As we’ve seen in this tutorial, name collisions can result in PHP fatal errors that break entire sites. Proper prefixing lets us avoid these disasters before they happen.

If you have any questions, feel free to leave a comment. Happy theming!

13 thoughts on “Prefixing in WordPress Themes”

  1. As PHP 5.2 is EOL the WP community could just push to go forward and require a maintained PHP version. Then we could also use namespaces, traits and a lot of other nice features.

  2. Another Issue – what if two developers decide to name their theme Geen Hills. In that case prefixing as you suggest would /could still cause naming collisions. Wouldn’t a better practice be to add a company or developer prefix as well. So that If I develop a Gren Hills theme I use a prefix dl_green_hills and John Smith uses something like js_green_hills… or better… I prefix my WP code with sw0929_ it’s not too likely there will be a collision with that type of prefixing…

    1. As @Khromov pointed out, there’s only one theme activate at a particular time, so name collisions between themes should not be an issue.

      I agree with you though that adding a unique personal prefix is a good idea, particularly if you are developing a plugin. So in that case it would be personal_prefix_plugin_slug_function_name().

  3. I would suggest putting everything in a class as opposed to prefixing. That way you can, for example create the class My_Plugin and create static methods inside that can be called as:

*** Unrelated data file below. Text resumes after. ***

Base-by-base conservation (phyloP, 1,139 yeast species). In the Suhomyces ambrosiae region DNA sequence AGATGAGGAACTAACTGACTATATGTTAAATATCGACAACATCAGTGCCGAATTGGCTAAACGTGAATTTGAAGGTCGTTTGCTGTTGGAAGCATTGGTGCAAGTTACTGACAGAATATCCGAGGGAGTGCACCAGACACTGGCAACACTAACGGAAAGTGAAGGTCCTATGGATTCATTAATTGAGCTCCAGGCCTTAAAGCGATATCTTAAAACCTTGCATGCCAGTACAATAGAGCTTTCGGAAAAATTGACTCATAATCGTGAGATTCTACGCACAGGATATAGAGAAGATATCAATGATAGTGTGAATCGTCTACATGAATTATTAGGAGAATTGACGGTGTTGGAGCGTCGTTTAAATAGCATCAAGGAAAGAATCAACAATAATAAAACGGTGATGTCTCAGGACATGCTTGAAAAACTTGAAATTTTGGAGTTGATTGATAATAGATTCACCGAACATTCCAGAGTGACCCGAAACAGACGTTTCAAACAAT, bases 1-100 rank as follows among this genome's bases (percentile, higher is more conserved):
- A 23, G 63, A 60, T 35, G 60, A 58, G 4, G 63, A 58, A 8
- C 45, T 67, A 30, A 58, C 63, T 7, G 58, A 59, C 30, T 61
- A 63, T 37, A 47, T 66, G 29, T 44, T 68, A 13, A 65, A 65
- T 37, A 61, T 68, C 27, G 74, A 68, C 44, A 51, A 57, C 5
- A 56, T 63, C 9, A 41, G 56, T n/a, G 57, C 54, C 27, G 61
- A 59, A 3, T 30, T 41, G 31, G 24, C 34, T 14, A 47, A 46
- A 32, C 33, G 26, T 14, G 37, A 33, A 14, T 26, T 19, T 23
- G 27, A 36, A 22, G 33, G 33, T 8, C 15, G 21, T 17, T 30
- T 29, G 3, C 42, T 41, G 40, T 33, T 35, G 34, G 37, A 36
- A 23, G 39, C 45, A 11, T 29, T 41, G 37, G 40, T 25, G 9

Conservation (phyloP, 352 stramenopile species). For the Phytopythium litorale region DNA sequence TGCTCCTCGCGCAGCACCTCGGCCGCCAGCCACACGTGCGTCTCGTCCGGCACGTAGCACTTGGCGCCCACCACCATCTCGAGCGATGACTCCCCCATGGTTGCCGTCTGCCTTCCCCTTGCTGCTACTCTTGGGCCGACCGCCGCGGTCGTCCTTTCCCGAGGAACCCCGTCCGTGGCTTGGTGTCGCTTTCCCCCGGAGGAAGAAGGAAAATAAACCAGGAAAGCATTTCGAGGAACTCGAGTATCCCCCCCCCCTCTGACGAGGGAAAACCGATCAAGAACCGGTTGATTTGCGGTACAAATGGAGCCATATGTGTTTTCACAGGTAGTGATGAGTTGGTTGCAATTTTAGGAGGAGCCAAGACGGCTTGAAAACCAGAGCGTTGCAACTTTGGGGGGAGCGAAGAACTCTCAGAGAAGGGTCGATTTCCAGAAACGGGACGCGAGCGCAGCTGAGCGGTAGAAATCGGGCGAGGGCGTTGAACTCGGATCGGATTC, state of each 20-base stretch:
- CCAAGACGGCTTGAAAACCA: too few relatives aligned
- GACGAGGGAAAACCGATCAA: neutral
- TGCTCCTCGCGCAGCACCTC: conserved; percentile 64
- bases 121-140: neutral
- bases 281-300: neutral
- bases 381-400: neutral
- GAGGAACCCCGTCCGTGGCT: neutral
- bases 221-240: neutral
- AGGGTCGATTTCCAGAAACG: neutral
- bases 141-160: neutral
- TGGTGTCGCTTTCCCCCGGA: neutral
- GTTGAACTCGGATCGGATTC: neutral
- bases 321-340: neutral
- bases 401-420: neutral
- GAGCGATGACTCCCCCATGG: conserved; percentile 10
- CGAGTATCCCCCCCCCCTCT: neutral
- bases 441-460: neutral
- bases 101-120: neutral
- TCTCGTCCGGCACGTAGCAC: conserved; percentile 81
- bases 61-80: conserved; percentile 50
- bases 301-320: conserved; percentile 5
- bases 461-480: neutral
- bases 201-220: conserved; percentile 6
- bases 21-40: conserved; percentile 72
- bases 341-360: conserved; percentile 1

My_Plugin::output();

    It’s not a replacement for namespaces, but it makes issues with duplicate function names disappear, you just have to make sure you name your class something unique.

    1. Themes are what controls the front end, so CSS classes do not need to be prefixed.

      I agree though with @Khromov that plugins absolutely need to prefix their CSS IDs and classes to avoid breaking theme styles.

      1. @Khromov @Fränk Agreed that in plugins CSS prefixing should be a no-brainer.

        Themes are what controls the front end, so CSS classes do not need to be prefixed.

        That might be true for smaller projects whereas for larger sites or platforms some form of CSS namespacing/prefixing (BEM, OOCSS et al) is more or less required regarding maintainability. Just wanted to catch a comment if that’s in any form a case for themes distributed via wordpress.org. It doesn’t seemed to be (here and in general) which would validate the conclusion themes distributed via the repo generally are meant to be used on smaller/private sites only?

      2. @Caspar

        There is nothing stopping you from using OOCSS and preprocessors such as LESS or SASS. Themes on WP.org are contributed by the community, which mostly consists of people running personal sites and working with SMB:s. But I want to point out that there is no inherit flaw in using “vanilla” CSS for simple sites.

        If you want to maintain a project that you know will span many hundreds of man hour, may I suggest starting with a starter theme. I recommend Roots: http://roots.io/starter-theme/
        You will be able to utilize Grunt for building and managing assets, and it’s built on Bootstrap 3 so it’s easy to build complex layouts.

  4. @Caspar

    Themes are special – you only have one of them activated at a time, so they don’t have to be prefixed. Plugins that employ frontend CSS should use prefixes though.

  5. Prefixing is very helpful. however not all plugin developers employ frontend CSS should use prefixes though. If we use prefixing in along with these plugins then definitely the prefixed theme would break.